Gore Bay Museum hosts book talks

GORE BAY–Three Manitoulin authors will deliver book talks at the Gore Bay Museum this Friday, June 15 from 1 to 4 pm. The event, co-sponsored by the museum and the Manitoulin Writers’ Circle, rounds off a week of Taste of Manitoulin festivities.

Rose Brandon, a contributor to Chicken Soup for the Canadian Soul, will be on hand to share her Manitoulin connections. She lives in Caledonia and summers in the Mindemoya area. An award-winning personal experience writer, she has developed a following on her faith blog entitled ‘Listening to my Hair Grow,’ available at http://rosemccormickbrandon.wordpress.com. Currently, she is researching and collecting stories of British home children. Readers can check out ‘The Promise of Home’ at http://littleimmigrants.wordpress.com

Joe Ann Lewis, author of ‘One Tree on an Island,’ the history of Barrie Island, will also be in attendance. She was born on Barrie Island and her parents were descended from two early pioneer families, Galbraith and Baker. Her early schooling was at the local one-room schoolhouse. Her family moved to Ceylon, Ontario and she finished her education in Flesherton. Her educational background includes studies in library technology at Cambrian College as well as public administration at Ryerson University. An avid historian and genealogist, Ms. Lewis volunteers with the historical societies in both Campbell Township and Central Manitoulin. During her presentation she will update listeners on her current project, the history of Campbell Township.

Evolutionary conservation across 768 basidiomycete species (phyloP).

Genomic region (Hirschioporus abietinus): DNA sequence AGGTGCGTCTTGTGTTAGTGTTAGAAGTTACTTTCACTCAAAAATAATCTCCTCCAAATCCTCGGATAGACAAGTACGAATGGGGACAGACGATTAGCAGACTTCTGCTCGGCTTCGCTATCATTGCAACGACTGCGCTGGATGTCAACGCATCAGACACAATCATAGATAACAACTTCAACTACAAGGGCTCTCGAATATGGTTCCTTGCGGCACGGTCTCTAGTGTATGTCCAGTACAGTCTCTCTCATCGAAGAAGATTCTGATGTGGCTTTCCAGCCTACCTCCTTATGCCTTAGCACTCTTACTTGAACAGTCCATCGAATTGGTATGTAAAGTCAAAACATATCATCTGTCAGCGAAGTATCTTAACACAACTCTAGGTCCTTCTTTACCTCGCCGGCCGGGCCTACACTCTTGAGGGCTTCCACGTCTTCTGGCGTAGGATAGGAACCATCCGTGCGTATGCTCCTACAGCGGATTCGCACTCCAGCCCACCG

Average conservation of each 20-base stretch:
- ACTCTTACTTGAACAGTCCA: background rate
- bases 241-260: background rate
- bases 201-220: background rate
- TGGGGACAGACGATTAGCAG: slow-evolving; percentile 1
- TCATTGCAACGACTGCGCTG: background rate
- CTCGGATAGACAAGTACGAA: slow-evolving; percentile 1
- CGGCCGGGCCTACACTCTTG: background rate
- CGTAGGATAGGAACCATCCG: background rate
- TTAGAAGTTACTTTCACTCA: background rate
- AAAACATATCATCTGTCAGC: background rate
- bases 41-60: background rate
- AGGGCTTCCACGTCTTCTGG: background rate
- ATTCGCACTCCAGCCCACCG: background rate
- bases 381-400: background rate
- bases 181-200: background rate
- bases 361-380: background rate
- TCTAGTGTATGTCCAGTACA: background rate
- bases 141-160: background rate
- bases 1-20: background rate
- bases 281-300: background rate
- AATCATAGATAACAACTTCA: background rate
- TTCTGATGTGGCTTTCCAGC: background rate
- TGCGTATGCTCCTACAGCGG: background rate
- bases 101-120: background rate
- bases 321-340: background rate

The third guest writer is Paula Mallea, author of ‘Aboriginal Law: Apartheid in Canada and Fearmonger,’ her recent assessment of the federal government’s tough-on-crime agenda. In the book published by James Lorimer, she disputes the Conservatives’ claim that their new legislation will make our streets safer. She argues that the policy is really “lazy on crime” and tough on taxpayers. ‘Fearmonger’ is a compelling critique of the financial as well as the human costs of harsher prison sentences and the incarceration of ever greater numbers of people. Ms. Mallea was born in Ice Lake and practised criminal law for 15 years in Toronto, Kingston and Manitoba. Many of her clients were penitentiary inmates and she has walked prison ranges in two provinces. She is a research assistant with the Canadian Centre for Policy Alternatives and active in community issues on Manitoulin.

Since it is Farmers’ Market day Friday morning in Gore Bay, visitors and residents alike are encouraged to feed their craving for local food at the market and then make their way to the museum at 12 Dawson St. to feed their craving for intellectual stimulation.

For more information call 705-282-1714 (Writers’ Circle) or 705-282-2040 (museum).